I am looking for an attorney to assist with the legal technicalities of the case with representation on a limited basis to assist with retaining expert witnesses and to consult with written discovery.
I have economic resources to retain counsel and witnesses. But, I've found this to be a bit difficult. Do most attorneys prefer to take cases all or nothing?
I'm always leery when I hear a lay person refer to a case as being "open and shut." Unless the hospital admits that it and/or its staff was negligent, I'm guessing defendants will put up a vigorous fight. That means it's not so "open and shut," and will likely be a drawn out battle. You will likely be outgunned by defense counsel and need to have an attorney representing you. Most attorneys take cases like these on a contingency fee basis. Most attorneys also are not likely to want to be involved on a "limited basis to assist with retaining expert witnesses and to consult with written discovery." After all, the attorneys are the legal experts. Not many want to take a back seat to a lay person (without the necessary legal background, experience, and skill) controlling the handling of the case. Plus there is a lot more to discovery than hiring experts and consulting on written discovery. Do you actually plan to take the depositions of the doctors and hospital staff yourself? Who will defend you at your deposition?
On a contingency fee basis, the attorney would receive payment through any settlement that you obtain and/or any judgment entered in your favor. You should consult with a personal injury attorney in your area.
***This response is provided solely for general information purposes and is not intended to be legal advice, nor does it create an attorney-client relationship.
Attempting to litigate a wrongful death case on your own is not a wise decision. You need any experienced litigator to provide you with the specialized representation a case of this magnitude requires who will be able to maximize any possible recovery you may be entitled to. Use the Avvo Find a Lawyer tool to locate several experienced attorneys in your area.
Yes, they do for a number of reasons. One of which is the liability they face by undertaking any representation and then not being able to determine the actions taken in the case. If you really want effective and proper representation on such a serious matter, have an attorney handle the case in a traditional way.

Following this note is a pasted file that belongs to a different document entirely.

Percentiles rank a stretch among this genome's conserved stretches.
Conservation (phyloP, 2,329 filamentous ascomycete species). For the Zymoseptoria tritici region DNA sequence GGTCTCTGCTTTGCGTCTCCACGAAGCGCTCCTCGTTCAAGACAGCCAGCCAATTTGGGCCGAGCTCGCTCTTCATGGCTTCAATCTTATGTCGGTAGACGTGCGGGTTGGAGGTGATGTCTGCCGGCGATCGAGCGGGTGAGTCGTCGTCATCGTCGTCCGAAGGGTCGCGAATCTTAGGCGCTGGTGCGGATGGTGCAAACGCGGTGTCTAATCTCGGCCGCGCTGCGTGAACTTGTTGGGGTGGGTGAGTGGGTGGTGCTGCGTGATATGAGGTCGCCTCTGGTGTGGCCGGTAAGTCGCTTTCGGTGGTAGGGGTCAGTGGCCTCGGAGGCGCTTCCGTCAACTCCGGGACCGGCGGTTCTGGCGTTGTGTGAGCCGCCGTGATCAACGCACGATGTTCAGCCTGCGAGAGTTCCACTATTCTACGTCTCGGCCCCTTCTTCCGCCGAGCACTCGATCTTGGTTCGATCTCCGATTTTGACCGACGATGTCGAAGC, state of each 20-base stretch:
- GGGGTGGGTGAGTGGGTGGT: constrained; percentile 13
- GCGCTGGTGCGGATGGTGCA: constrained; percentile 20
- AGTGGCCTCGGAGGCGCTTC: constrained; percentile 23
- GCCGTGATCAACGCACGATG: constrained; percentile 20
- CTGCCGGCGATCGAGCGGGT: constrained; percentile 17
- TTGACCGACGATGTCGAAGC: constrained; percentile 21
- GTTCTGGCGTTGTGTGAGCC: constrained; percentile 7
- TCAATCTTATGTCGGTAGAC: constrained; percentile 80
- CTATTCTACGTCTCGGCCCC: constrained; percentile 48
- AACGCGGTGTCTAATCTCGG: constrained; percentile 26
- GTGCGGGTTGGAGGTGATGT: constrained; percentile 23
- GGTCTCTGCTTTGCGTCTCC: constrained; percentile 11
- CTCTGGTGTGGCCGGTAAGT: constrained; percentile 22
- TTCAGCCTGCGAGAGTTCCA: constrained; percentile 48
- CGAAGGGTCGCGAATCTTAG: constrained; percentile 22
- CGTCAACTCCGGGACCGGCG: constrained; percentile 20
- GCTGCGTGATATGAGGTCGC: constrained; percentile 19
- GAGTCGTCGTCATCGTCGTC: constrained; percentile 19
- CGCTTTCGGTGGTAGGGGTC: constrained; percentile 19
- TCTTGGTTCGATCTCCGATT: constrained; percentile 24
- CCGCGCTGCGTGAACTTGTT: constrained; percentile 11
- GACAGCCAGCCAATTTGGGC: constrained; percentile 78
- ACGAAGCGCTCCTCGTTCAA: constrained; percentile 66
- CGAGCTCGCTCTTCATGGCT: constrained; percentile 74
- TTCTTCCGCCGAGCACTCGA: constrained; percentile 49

There is no such thing as an open and shut medical malpractice case - even the example where a patient is opened up on the operating room table and then shut with a clamp inside has viable defenses to a fair amount of damages sought. Medical malpractice is a very complex area of law due mostly to the highly scientific aspects of medicine, but also due to the unique procedural rules and business and professions codes that govern the area. As for taking on a medical malpractice case, my firm will only take a case all or nothing at all... and then, we are very very very very selective in the cases we take... passing on 99% of the ones that come our way.
Paul J. Molinaro, M.D., J.D.
Attorney at Law, Physician
In answer to your question, yes, most attorneys do prefer to take cases all or nothing. That is because there are many potential pitfalls, land mines, and obstacles to recovery in any case. It is very difficult to handle a case "piecemeal," and there are really no benefits to the attorney or client from doing it this way. Even if you were to find a counsel to agree to such a limited representation, what happens when that attorney discovers a very big legal mistake that you have made (or are about to make)? If the attorney does nothing (due to it not being within his or her limited scope of responsibility) is it possible that someone might be critical, feeling that the attorney had committed malpractice? Additionally, we each lack the objectivity to professionally handle cases that involve ourselves or family members. This is true of attorneys and non-attorneys alike. This is why it is often said that an attorney who represents himself has a fool for a client. As others have said, your best option is to hire an attorney and turn the entire case over to them.